'The Highland Art-Form
The tartan art form is peculiar, if not unique, in depending on a regular geometrical pattern and accurately counted numbers of threads of each colour; the art lies principally in careful choice of colours and balancing their impact, light against dark and large areas against small.


The basis of tartan is the simple check, which is broken up by overchecks in 'accent' colours and varied by the addition of broader stripes. What may be regarded as a more primitive form and more nearly related to the blanket has a plain, usually light, background with a regular pattern of overchecks. Each colour being woven into the cloth appears on its own and in equal mixture with every other colour; only mixed colours can appear alongside plain colours, which can only join point to point. Careful choice of colours so that none swamps another, and so that mixtures make clear and definite intermediate shades, is therefore
essential to the best effect, and it is in this respect that most modern tartans fail. The strident colours and harsh contrasts produced by the early synthetic dyes overwhelmed the subtleties of the colours obtained from the natural dyestuffs and by the time 'ancient' colours were invented about 1920 such subtleties had been forgotten.

'Modern' colours are altogether too extreme and 'ancient' colours too wishy-washy to do the job properly; the real old colours were bright and clear and unambiguous but soft. The old-time designers used what colours were available (and they were not too proud to incorporate faulty dyeings in their designs) to produce well-balanced and harmonious patterns. The modern method is all too often to indulge in what is called 're-colouring', that is, taking an established pattern and weaving it in different colours. This can rarely be more than partially successful because a change of colour in even one section of a tartan, changes the visual impact of the whole; even a simple change like putting a blue line on the red ground of the Mackintosh tartan, making it into the tartan worn by the MacBeans of Tomatin, necessitated a complete re-balancing of the pattern. Put into words, it all looks too easy but old tartans show clearly the skill of the Highland weavers of bygone days, both as artists and artisans. Today, we have few tartans to match their work, mainly because the clan tartan cult has elbowed out art and replaced it with painting by numbers.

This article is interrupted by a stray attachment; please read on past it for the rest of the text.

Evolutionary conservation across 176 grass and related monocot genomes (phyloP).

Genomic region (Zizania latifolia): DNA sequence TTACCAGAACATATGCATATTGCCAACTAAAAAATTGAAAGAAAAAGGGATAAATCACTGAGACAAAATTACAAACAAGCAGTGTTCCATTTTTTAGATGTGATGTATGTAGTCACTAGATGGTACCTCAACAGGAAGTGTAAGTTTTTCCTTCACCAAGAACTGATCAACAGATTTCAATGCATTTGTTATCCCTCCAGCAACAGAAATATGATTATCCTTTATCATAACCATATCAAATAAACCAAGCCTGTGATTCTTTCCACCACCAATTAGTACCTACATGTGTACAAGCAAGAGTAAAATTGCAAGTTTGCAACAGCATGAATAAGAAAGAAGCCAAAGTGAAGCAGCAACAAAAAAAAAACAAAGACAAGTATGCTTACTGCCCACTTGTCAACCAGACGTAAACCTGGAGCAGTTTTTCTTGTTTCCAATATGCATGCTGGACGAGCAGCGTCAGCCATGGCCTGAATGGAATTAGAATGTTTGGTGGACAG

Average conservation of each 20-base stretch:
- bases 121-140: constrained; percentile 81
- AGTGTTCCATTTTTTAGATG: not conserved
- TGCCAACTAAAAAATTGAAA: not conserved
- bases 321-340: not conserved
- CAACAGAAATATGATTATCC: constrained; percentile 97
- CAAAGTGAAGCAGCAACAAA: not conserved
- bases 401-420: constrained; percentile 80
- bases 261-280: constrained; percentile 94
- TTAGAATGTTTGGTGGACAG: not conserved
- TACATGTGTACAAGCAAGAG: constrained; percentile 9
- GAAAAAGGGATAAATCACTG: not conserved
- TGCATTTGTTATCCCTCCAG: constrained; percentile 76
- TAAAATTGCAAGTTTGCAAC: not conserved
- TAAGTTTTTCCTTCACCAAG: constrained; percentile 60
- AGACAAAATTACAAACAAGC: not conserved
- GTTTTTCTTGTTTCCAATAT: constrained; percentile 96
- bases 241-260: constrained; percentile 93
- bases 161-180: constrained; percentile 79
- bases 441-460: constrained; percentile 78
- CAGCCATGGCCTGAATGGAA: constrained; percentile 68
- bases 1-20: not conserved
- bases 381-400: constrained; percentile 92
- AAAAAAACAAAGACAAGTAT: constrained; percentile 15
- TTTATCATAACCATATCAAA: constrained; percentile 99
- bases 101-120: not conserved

What Now?
Tartan has been and continues to be a huge commercial success but this is at the expense of sterilisation of the art form. The 'tartan explosion' which followed the 1822 Royal visit to Edinburgh and those which came later in the Victorian and Edwardian eras, stimulated demand but branded tartan as something exclusive, each pattern cut and dried from time immemorial and only to be worn by certain people.

Generations of tourists have been nurtured on these ideas and come to the Highlands in search of 'their' tartans; or they come to the Highlands anyway, and take home with them some newly invented design named after a Loch, Ben or Glen in the belief that these are 'district' tartans and appropriate wear for anybody who has seen those places. Tourists are
also wooed with new colour ranges; modern technology provides them with tartan teacups and tartan golf clubs.

All this obscures art and debases it for, if myths will sell bad art, who will bother to produce good art, which is harder work and less rewarding? Yet though the tartan art-form is all but forgotten and its very existence unknown to most, it is still alive and a flash of genius is still, though far too rarely, seen. Modern materials and a divergence from 'standard' colours can work wonders. It was at one time the fashion among tartan weavers to brighten up their products by weaving the fine red, white and yellow lines in silk, which gave clearer and brighter colours as well as importing a little sparkle to the cloth; some tartan-style
patterns in taffeta, seen in Edinburgh a few years ago, used "Lurex" in this role to stunning effect.

It is not every nation that carries its works of art on its back when going about its daily business and it is time for the dignity that belongs to tartan to be restored to it. We do not need to turn back the clock to the days when Clan tartans in the modern sense were un-thought-of; let us have our 'clan' and 'district' tartans, but let us not pretend. When the Bannockburn weavers, William Wilson & Son, compiled their Key Pattern Book in 1819 they included some two hundred patterns of which about fifty had names (and only a handful of them 'clan' or 'district' names); the rest were approximately equally divided between small two-and three-colour checks in tartan material and true tartans, miniature and full-size; they were known only by numbers in the list but they sold because they were attractive designs.


Highlanders have a great deal to be proud of in their tartan heritage but the universal total belief in the myths and fantasies hides it from them. Museums, Tourist Boards and the Press present false images because they know no others and do not even suspect that others may exist. We do not need to turn the clock back, but we do need to give some attention to the Highland Art Form and to set about re-creating it.